The once-forgotten keyboard symbol is changing our cultural landscape, playing a major role in significant historical events and featuring prominently in the world of campaigning and free speech
The birth of an icon
The social media hashtag was born in August 2007, first proposed by user Chris Messina as a way to organise Twitter content for “groups”.
Eight years on and the hashtag is ubiquitous in our culture. Hashtags are scattered liberally over tweets and a glance at trending topics on any day demonstrates how entwined they are in modern culture’s lexicon. Originally considered confusing by non-Twitter users, a geeky in-joke with no immediate value, they have gradually seeped into the wider world. It’s now commonplace to see hashtags on adverts and mainstream programmes; they have even been adopted (with arguably less success) by the social media giant Facebook.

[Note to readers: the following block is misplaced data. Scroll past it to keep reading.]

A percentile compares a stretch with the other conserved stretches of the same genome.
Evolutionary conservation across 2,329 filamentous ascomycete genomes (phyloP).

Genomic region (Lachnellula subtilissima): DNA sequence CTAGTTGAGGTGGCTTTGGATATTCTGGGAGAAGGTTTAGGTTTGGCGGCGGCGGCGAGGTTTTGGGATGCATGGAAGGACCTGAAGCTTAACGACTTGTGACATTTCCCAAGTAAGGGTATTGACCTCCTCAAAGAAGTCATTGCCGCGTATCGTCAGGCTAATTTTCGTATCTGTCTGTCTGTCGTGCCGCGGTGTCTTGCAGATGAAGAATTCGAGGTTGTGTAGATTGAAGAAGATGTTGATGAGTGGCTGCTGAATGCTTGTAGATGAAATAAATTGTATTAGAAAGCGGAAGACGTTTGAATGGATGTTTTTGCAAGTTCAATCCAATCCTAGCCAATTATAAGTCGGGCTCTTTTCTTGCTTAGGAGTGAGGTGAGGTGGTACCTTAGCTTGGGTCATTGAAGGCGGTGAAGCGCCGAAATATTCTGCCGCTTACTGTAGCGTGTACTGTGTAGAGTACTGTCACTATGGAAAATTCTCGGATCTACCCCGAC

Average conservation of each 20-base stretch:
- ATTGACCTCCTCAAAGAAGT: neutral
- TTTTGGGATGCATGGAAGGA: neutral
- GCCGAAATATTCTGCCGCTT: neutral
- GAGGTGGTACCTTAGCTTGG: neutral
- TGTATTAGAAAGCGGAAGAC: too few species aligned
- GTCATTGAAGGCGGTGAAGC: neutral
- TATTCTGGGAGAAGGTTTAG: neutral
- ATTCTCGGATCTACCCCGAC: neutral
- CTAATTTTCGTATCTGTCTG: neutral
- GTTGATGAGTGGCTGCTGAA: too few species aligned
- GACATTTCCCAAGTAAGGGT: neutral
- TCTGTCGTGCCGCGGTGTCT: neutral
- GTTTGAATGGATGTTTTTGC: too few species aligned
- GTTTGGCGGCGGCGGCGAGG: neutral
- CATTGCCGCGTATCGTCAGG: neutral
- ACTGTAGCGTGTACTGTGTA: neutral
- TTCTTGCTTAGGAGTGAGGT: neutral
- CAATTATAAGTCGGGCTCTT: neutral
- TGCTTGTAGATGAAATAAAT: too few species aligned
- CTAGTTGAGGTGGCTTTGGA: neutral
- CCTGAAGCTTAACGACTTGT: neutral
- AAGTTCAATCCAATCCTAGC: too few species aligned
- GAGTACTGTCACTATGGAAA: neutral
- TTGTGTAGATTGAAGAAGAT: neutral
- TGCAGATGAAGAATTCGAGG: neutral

But away from the world of broadcast hashtags such as #xfactor, hopelessly generic ones like #business or ironic, I-am-commenting-on-my-own-tweet, hashtags such as #justsaying, there is another more powerful and interesting use for them as a tool to help charities and campaigning groups spread their messages.
The charitable approach
Adrian Cockle, digital innovation manager at WWF International, is clear that hashtags are an important mechanism to help the charity build momentum for its campaigns. However, using hashtags effectively for campaigning is not straightforward. He explains that as a global organisation, at any one time it will have several “high priority initiatives and hundreds of other projects sitting underneath them”. The challenge of course is to capture people’s attention, grab their buy-in and get them to use and share the hashtag. In this way the hashtag and its associated message, spreads its tentacles through the network.